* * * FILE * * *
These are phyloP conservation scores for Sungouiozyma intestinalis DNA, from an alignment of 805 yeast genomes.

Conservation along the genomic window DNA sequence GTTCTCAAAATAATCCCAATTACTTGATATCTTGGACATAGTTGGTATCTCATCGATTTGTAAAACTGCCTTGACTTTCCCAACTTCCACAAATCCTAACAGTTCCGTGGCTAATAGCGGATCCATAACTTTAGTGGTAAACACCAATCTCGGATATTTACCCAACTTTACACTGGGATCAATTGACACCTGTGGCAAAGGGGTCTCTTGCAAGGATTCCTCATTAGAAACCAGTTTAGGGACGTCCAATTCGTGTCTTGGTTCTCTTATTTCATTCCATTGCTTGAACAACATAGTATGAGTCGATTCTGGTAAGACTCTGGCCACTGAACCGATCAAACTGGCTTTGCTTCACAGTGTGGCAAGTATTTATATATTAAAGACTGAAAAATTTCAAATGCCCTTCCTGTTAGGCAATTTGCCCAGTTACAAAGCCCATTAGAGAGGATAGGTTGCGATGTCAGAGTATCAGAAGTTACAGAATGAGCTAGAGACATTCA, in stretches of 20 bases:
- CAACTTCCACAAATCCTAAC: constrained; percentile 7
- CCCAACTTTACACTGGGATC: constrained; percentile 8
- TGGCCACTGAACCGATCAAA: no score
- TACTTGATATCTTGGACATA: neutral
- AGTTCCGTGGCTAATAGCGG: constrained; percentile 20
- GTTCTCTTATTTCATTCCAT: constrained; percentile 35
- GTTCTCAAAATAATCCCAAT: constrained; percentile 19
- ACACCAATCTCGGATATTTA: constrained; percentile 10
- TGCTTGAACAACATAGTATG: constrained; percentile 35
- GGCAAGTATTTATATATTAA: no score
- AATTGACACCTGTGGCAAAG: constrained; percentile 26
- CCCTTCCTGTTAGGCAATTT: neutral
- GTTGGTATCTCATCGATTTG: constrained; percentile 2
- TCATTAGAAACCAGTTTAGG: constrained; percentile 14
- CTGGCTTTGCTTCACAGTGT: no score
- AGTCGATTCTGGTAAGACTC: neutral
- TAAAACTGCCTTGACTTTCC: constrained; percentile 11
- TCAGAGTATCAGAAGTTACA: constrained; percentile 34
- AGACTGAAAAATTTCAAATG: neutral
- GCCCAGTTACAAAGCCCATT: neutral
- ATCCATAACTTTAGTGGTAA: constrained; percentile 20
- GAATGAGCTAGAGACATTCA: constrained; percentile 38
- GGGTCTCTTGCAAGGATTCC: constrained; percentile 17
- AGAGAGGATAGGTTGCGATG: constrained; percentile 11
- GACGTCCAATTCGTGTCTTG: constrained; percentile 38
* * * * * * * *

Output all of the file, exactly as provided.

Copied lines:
These are phyloP conservation scores for Sungouiozyma intestinalis DNA, from an alignment of 805 yeast genomes.

Conservation along the genomic window DNA sequence GTTCTCAAAATAATCCCAATTACTTGATATCTTGGACATAGTTGGTATCTCATCGATTTGTAAAACTGCCTTGACTTTCCCAACTTCCACAAATCCTAACAGTTCCGTGGCTAATAGCGGATCCATAACTTTAGTGGTAAACACCAATCTCGGATATTTACCCAACTTTACACTGGGATCAATTGACACCTGTGGCAAAGGGGTCTCTTGCAAGGATTCCTCATTAGAAACCAGTTTAGGGACGTCCAATTCGTGTCTTGGTTCTCTTATTTCATTCCATTGCTTGAACAACATAGTATGAGTCGATTCTGGTAAGACTCTGGCCACTGAACCGATCAAACTGGCTTTGCTTCACAGTGTGGCAAGTATTTATATATTAAAGACTGAAAAATTTCAAATGCCCTTCCTGTTAGGCAATTTGCCCAGTTACAAAGCCCATTAGAGAGGATAGGTTGCGATGTCAGAGTATCAGAAGTTACAGAATGAGCTAGAGACATTCA, in stretches of 20 bases:
- CAACTTCCACAAATCCTAAC: constrained; percentile 7
- CCCAACTTTACACTGGGATC: constrained; percentile 8
- TGGCCACTGAACCGATCAAA: no score
- TACTTGATATCTTGGACATA: neutral
- AGTTCCGTGGCTAATAGCGG: constrained; percentile 20
- GTTCTCTTATTTCATTCCAT: constrained; percentile 35
- GTTCTCAAAATAATCCCAAT: constrained; percentile 19
- ACACCAATCTCGGATATTTA: constrained; percentile 10
- TGCTTGAACAACATAGTATG: constrained; percentile 35
- GGCAAGTATTTATATATTAA: no score
- AATTGACACCTGTGGCAAAG: constrained; percentile 26
- CCCTTCCTGTTAGGCAATTT: neutral
- GTTGGTATCTCATCGATTTG: constrained; percentile 2
- TCATTAGAAACCAGTTTAGG: constrained; percentile 14
- CTGGCTTTGCTTCACAGTGT: no score
- AGTCGATTCTGGTAAGACTC: neutral
- TAAAACTGCCTTGACTTTCC: constrained; percentile 11
- TCAGAGTATCAGAAGTTACA: constrained; percentile 34
- AGACTGAAAAATTTCAAATG: neutral
- GCCCAGTTACAAAGCCCATT: neutral
- ATCCATAACTTTAGTGGTAA: constrained; percentile 20
- GAATGAGCTAGAGACATTCA: constrained; percentile 38
- GGGTCTCTTGCAAGGATTCC: constrained; percentile 17
- AGAGAGGATAGGTTGCGATG: constrained; percentile 11
- GACGTCCAATTCGTGTCTTG: constrained; percentile 38